OAI12 Session 3
Changing times, challenging norms: How are changes in research practice re-shaping our thinking about what research integrity should be?
Often the language around ‘research integrity’ is focused on the behaviour of the individual researcher. Yet issues with research reproducibility and replicability are systemic. By re-focusing on the integrity of the research itself, rather than relying on ‘a few good people’, many of the issues will, if not completely disappear, be considerably less likely to occur. New institutional approaches to fostering reproducibility and research integrity are being developed. National research integrity networks in countries like Switzerland and the United Kingdom have been launched, and have generated initiatives like the Centre for Academic Research Quality and Improvement at Bristol University. Meanwhile, challenges to existing assumptions about research integrity continue to emerge. These are technological, as in the development of innovations which rely on opaque machine learning models or cultural and political such as evaluation frameworks which encourage ‘gaming’ in ways which dis-incentivise good practices and transparency. These pose new challenges to the already-problematic notion of ‘universal norms’ for science and research in a world of proliferating technology and every wider-networks of communication and collaboration.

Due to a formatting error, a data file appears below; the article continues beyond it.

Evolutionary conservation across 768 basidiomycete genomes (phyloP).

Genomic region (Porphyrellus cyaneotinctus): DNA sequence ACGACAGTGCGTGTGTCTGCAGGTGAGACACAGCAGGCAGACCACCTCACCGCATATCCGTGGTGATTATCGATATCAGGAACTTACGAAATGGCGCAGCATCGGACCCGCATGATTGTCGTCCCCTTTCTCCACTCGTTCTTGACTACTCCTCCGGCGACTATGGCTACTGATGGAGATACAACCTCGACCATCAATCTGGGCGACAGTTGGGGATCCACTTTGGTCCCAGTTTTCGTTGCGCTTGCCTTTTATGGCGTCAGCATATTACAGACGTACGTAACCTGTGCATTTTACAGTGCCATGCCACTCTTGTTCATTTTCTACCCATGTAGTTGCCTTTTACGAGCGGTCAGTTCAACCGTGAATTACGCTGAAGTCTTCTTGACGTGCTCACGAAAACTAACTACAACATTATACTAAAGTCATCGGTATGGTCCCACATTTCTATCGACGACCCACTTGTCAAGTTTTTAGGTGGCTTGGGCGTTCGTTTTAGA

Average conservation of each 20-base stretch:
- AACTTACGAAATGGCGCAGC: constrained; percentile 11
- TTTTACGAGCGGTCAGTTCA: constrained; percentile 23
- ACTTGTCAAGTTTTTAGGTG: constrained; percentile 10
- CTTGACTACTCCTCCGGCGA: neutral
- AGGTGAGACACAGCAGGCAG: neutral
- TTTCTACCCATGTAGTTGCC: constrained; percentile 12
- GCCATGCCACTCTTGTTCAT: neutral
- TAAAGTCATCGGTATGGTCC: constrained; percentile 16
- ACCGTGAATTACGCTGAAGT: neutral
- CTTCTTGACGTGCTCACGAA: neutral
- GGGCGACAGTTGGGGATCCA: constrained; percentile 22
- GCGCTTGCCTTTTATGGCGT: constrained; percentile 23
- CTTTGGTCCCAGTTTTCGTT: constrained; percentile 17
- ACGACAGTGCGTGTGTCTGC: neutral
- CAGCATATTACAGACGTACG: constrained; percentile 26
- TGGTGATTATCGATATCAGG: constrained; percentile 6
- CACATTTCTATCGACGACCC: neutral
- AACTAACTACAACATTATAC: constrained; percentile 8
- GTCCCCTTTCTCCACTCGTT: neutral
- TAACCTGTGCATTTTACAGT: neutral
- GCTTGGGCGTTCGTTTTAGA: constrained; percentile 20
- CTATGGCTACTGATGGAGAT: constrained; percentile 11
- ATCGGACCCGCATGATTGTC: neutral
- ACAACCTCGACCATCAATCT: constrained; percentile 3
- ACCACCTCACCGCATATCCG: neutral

This session brings together research practitioners who are grappling with these emerging challenges, and members of new institutions created to respond to them. We will learn about their work, and about the tensions and uncertainties which are changing the way we approach reproducibility and research integrity. The session will centre on discussion and debate, in which we will explore questions like: How are changes in research practice re-shaping our thinking about what research integrity should be? Does a focus on individual careers cause us to lose sight of the fact that research is a common endeavour? Can a broad definition of ‘openness’ help us to understand the myriad ways that ‘research integrity’ is evolving across disciplines and cultural groups? This will be a lively, informative and interesting session!